Some protesters block Tel Aviv's Ayalon highway

25th week of rallies: Protesters warn of escalation if coalition moves unilaterally

As some 100,000 demonstrate in Tel Aviv and thousands protest elsewhere, leaders maintain dark forces continue to threaten Israel’s democracy

People protest against the planned judicial overhaul in Tel Aviv, on June 24, 2023. (Avshalom Sassoni/Flash90)
People protest against the planned judicial overhaul in Tel Aviv, on June 24, 2023. (Avshalom Sassoni/Flash90)

Tens of thousands of Israelis took part in rallies Saturday for the 25th week of protests against the government’s plans to overhaul the judicial system.

The main demonstration was once again centered around Tel Aviv’s Kaplan Street, while smaller rallies were held in other cities and locations.

Some 100,000 demonstrators took part in the Tel Aviv rally, the Crowd Solutions company said in an estimate cited by Channel 13 news, while thousands more demonstrated elsewhere.

In Tel Aviv, several dozen protests blocked the Ayalon Highway at the end of the formal protest, leading to clashes with police.

The latest demonstrations came as the government was set to move forward with limited aspects of the overhaul, after the legislation had been frozen for some three months as negotiations were held with the opposition on a potential compromise on reforms.

But with talks having recently broken down, the coalition was planning to introduce and advance a bill in the coming days to curtail the court’s power to evaluate government decisions for their reasonableness.

Israelis oppoed to the government’s planned judicial overhaul block the Ayalon Highway, Tel Aviv, June 24, 2023 (Lior Segev)

Protest organizers were threatening to escalate their actions if the government does indeed move forward with legislation unilaterally. According to Channel 12, this could include blocking access to Ben Gurion Airport and Jerusalem and stopping traffic on Tel Aviv’s Ayalon Highway, among other actions.

People protest against the planned judicial overhaul in Tel Aviv, on June 24, 2023 (Miriam Alster/Flash90)

Speaking in Tel Aviv, former prime minister Ehud Barak said: “We are at a new stage of the struggle… the initial blitz of legislation was blocked by the protests — blocked but not defeated.

Now, learning the lessons of defeat, it is coming back to us salami-style,” he said, using the terminology overhaul critics often employ to refer to a gradual, creeping overhaul, one slice of legislation at a time.

“I call on every citizen to prepare for the test of non-violent non-compliance. It is a legitimate method for citizens for protest. It has succeeded repeatedly, in India, the US, Serbia and other places.”

In Kfar Saba, National Unity party head Benny Gantz said: “I am convinced it is not reasonableness they want, but tyranny. We will not allow that tyranny under any circumstances.”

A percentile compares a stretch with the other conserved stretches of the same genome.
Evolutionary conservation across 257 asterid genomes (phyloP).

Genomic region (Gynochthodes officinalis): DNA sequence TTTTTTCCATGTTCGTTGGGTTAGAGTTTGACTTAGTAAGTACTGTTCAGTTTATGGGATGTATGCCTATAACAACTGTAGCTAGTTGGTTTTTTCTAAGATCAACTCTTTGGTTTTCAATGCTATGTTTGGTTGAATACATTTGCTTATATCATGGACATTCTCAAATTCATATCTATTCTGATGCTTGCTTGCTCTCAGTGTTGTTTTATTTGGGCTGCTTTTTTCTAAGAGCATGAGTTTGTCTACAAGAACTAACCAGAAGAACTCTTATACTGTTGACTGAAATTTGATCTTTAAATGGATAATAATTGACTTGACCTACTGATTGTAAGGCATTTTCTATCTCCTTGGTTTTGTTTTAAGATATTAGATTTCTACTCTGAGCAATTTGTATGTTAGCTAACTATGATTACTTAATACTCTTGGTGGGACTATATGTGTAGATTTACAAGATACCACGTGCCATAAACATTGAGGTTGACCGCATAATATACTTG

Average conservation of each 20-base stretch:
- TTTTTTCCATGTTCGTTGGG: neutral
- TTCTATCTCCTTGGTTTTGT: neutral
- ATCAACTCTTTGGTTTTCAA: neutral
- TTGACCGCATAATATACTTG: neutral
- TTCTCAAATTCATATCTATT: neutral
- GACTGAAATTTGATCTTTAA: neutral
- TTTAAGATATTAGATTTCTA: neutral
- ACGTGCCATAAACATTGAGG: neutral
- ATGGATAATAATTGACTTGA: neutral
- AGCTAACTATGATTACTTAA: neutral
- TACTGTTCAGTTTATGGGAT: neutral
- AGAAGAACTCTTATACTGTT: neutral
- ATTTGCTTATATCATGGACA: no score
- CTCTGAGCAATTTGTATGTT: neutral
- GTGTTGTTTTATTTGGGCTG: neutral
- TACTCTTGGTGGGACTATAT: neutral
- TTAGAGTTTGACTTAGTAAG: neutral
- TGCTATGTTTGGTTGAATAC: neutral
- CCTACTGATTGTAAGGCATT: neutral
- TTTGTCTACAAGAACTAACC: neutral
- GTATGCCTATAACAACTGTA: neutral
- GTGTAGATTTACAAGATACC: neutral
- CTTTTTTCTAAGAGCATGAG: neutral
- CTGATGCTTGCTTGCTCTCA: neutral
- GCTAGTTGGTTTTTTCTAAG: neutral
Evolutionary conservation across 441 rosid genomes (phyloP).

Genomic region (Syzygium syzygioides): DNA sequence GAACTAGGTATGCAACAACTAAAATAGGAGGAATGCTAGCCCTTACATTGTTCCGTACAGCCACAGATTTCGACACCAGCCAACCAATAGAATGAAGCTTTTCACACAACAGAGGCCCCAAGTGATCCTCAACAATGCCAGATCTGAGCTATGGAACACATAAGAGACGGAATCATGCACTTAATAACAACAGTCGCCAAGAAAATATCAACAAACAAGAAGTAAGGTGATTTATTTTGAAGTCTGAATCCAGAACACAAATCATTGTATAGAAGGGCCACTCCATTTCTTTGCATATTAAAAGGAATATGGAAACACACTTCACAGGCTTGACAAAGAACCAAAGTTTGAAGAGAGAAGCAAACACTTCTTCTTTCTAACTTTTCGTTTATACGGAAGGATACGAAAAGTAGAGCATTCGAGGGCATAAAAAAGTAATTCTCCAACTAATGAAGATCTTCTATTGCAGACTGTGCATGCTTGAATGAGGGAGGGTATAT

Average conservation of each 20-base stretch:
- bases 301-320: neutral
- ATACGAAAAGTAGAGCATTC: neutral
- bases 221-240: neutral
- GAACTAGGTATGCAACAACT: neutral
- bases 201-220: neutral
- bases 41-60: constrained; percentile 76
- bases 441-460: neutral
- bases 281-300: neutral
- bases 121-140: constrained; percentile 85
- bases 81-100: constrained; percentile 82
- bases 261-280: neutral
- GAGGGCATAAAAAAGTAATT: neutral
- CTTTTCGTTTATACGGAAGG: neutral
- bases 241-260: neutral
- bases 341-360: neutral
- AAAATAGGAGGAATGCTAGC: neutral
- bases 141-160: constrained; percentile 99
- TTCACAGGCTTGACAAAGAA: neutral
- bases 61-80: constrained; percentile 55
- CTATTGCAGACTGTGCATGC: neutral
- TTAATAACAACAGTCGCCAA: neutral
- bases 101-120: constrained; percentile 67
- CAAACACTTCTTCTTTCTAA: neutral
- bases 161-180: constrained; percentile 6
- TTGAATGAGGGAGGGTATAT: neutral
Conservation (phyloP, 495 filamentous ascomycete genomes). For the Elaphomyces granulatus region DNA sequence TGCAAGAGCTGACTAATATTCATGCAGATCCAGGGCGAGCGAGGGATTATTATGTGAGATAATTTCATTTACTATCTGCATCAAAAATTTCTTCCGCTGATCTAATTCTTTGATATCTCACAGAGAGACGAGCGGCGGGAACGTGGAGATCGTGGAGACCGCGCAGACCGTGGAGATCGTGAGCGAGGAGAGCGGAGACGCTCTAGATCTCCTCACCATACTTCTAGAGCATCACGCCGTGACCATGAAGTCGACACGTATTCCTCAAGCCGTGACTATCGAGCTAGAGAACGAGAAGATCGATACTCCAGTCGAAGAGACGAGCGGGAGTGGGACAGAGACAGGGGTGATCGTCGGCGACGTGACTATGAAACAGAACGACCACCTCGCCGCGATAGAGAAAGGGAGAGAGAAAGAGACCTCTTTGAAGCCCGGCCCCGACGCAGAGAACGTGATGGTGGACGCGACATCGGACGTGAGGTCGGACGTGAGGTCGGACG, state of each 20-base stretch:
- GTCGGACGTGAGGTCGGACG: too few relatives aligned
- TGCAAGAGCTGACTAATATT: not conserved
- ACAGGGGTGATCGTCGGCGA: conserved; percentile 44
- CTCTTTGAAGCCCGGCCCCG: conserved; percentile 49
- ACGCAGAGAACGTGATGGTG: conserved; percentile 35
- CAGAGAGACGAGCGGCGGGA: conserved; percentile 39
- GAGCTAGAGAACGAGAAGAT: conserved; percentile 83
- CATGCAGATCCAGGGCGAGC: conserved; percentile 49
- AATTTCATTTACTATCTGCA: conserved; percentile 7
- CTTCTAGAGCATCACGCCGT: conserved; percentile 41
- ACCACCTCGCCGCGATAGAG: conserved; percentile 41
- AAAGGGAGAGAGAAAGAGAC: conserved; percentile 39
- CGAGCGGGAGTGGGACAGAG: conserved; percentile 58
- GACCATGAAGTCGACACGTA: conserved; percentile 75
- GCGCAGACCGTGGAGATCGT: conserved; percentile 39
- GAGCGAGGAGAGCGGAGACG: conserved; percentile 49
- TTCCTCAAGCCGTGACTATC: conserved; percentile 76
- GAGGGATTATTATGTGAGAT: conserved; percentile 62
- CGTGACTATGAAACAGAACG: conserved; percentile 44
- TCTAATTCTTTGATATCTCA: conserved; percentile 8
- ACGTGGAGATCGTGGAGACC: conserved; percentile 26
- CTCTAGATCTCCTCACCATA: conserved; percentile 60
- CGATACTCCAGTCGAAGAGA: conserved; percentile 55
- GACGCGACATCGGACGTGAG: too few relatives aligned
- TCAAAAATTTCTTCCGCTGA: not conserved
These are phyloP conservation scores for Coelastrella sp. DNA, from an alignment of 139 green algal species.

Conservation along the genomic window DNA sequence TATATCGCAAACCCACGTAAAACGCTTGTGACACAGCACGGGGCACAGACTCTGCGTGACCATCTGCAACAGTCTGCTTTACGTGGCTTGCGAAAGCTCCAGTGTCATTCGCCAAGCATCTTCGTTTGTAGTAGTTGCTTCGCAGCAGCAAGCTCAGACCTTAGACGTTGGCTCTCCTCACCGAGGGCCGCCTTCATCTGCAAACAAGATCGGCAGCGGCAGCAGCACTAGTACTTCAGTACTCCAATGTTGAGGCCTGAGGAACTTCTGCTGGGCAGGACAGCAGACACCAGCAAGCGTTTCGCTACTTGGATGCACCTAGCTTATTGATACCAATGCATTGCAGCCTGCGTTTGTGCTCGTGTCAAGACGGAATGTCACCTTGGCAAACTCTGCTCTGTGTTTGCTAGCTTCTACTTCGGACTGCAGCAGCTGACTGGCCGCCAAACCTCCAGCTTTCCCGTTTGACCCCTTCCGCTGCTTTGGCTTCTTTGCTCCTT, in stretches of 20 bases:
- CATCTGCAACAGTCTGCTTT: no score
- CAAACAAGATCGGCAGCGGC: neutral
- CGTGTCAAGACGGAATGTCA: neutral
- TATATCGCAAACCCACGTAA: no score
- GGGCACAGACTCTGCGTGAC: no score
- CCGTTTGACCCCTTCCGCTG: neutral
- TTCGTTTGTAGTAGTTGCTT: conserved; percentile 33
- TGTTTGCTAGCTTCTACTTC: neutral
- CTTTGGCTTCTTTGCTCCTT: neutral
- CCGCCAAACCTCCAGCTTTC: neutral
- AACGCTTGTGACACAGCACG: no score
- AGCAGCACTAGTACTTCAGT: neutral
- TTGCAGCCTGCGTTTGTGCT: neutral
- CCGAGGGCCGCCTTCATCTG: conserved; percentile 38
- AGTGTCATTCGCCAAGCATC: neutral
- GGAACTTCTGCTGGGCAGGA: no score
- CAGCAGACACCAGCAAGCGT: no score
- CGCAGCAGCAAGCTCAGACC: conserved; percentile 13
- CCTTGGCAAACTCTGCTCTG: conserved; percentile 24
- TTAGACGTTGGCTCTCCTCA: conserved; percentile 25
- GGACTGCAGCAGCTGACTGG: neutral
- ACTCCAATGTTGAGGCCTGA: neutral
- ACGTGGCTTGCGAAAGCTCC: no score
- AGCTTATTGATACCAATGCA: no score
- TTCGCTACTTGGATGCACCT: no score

Shikma Bressler, one of the leaders of the protests, spoke out against the multiple instances of settler violence toward Palestinians in recent days, which security chiefs censured Saturday as “nationalist terror.”

“A spate of terrible [Palestinian] terror attacks have led [Simcha] Rothman, [Bezalel] Smotrich and [Itamar] Ben Gvir to back crimes against innocents, and the burning of villages with their residents,” she said. “We are here to make clear to anyone who may be confused on the matter — Jewish supremacy is fascism, and Jewish pogroms are pogroms… and they won’t stop where it’s ‘comfortable’ for us, they’ll seep inside. We won’t allow this to continue.”

People protest against the planned judicial overhaul in Tel Aviv, on June 24, 2023 (Miriam Alster/Flash90)

This week saw the coalition suffer a blow in its efforts to assert greater control of the crucial Judicial Selection Committee without legislation, with the election of strident overhaul opponent Amit Becher to lead the Israel Bar Association. Becher scored a clear victory over the coalition’s preferred candidate Efi Nave.

The results put Becher in a commanding position to determine which two IBA representatives will serve on the key nine-member selection committee, which selects judges to all courts in Israel, including the Supreme Court.

But Justice Minister Yariv Levin, who seeks to remake the committee to assert political control over judge selection, is unlikely to convene the panel in its current form since the coalition will only have the guaranteed support of three members of the panel.

Becher, speaking at the Tel Aviv rally, said: “Those who saw the determination of lawyers [to ensure Nave was not elected] must understand this thundering message. There is no legitimacy in Israel for changing the system of government. There is no legitimacy in Israel for harming the independence of the justice system.

People protest against the planned judicial overhaul in Tel Aviv, on June 24, 2023 (Miriam Alster/Flash90)

“The democratic public, the majority that is no longer silent, will fight for our democracy — fight and win big.”

The outcome of the IBA election will likely give further impetus to Levin’s crusade to pass legislation changing the composition of the committee entirely in order to take control of judicial appointments in Israel.

However, the coalition is not expected to advance the matter during the current summer session.

Jeremy Sharon contributed to this report.

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